Five more days

... until the 100th anniversary of the end of Western Civilization. Via Rorate Caeli.

About the time I posted this, a friend made a lengthy comment on Facebook, exhorting everybody to vote, hope and pray. American conservatives are in their ghost dance phase.


Steve Johnson said…
Nah, 233 years dead this October 19th.

It just took a while for the corpse to decay.
Northern Refugee said…

I see you changed your earlier assertion that it was the left in the ghost dance phase.

You are right; thanks to demographics, the issue is settled. At best, the US will slowly devolve into Brazil; violent, disorganized, but still somewhat functional. At worst, it will splinter like the former USSR, with much suffering and bloodshed. Either way, conservatives who think they can "save America" but voting R in November as pathetic and delusional. There is nothing left to save. The focus must be on surviving the collapse.
Yes. I have come to realize conservatives are as delusional as leftists.
Kakistocracy said…
A commenter some months ago at my place left a pithy remark I've never forgotten:

"The constitution is the white man's Ghost Shirt."

Conservatives cling to their words on parchment, their institutions, and their symbols. All oblivious to the notion that none of those things are any longer in service to them.

There are many notions I wish the masses would wake to accept. One of the most important is that we are not governed by the whimsical "Rule of Law." But by the ancient and indelible Law of Rule. Mainstream conservatives will struggle to comprehend the difference. Their children will come to learn painfully.
August said…
I almost wish they'd get on with it. The average person will do anything to avoid understanding. Only hunger and necessity shall bring their foolishness to heel.
Except, of course, they are more likely to just kill me for whatever I have instead of listening to me and building whatever we can out of whatever corner of the Earth we inhabit.
Harold Lloyd said…
I had a conversation with a guy today that steered toward politics. He was not rabid like a freeper, was pretty chill actually. It just felt naive to me. His sincerity in his belief in the rule of law and the constitution (the 10th amendment in particular) was a good reminder that we live in a surreal world, where what we were taught and what is on paper is rarely how it actually works.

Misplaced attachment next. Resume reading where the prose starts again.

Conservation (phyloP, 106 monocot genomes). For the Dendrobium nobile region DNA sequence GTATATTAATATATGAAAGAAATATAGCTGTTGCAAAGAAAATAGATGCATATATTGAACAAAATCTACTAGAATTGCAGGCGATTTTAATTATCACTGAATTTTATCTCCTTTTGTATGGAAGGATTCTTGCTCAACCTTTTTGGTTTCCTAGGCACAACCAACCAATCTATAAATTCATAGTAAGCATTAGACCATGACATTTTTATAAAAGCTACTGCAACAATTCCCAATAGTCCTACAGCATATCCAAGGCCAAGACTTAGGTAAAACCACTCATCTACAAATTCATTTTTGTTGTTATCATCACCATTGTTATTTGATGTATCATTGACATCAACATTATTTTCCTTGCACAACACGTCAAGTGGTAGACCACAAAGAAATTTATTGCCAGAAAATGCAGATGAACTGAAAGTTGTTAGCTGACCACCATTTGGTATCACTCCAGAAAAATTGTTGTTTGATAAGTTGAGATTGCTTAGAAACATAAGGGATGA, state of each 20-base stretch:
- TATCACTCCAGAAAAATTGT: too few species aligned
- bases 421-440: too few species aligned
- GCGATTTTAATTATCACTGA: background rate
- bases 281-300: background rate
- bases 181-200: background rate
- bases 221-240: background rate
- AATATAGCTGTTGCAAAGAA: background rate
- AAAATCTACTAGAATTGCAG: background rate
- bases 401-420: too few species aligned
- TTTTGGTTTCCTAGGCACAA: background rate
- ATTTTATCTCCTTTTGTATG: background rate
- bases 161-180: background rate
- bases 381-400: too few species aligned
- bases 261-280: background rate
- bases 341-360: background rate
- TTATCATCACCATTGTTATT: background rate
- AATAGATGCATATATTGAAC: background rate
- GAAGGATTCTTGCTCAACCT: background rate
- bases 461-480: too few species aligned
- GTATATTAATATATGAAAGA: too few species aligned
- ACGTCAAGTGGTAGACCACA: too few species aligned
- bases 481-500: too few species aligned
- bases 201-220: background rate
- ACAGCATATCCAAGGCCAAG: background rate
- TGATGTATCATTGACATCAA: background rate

Take for example, marijuana laws. He believed if that it came down to it, the state of Washington would send out the state guard and fend off the Feds/DEA from closing down dispensaries and throwing users in prison. Is this realistic? Wouldn't the feds, whether congressional or executive find a million ways to punish the State of Washington for doing that? There is a game of brinkmanship involved, and the feds would always win if they wanted to. The game is just stacked in their favor. Power protects itself.

At the end he was explaining how the states are like a minor league for the federal government and that they are where the "talent" is grown and developed. Only governors, mayors and CEOs (executives) should be presidents, generals and surgeons make great VPs and Secretary of States, Lawyers belong in the senate because they "know how the law works and how it interacts with other laws." Like it was picking out the right sword to battle an orc in a video game. I understand the reasoning, but if this is all that conservaheroes have to offer, time to tune out.

Kakistocracy said…
The 10th amendment is dead. On the few occasions when law and politics are worth discussing, this is one to mention. Losing the 10th was a nail, or perhaps a stick of dynamite, in the coffin.

The key to the Kakistocracy is maintaining a mass inverted power funnel, with its upper altitude tip culminating in DC. The fewer people that can exert power over more, the better.

The 10th was an irritant to this aim and so was quietly dissolved with little resistance or comprehension.

As far as marijuana laws, The State will allow the states to caper about with such frivolities provided they don't create friction with the actual program.

Though watch some fictional governor actually assert their full-range of sovereign rights under the 10th--with federal power circumscribed by Article 1 Section 8--and then watch the federal troops descend.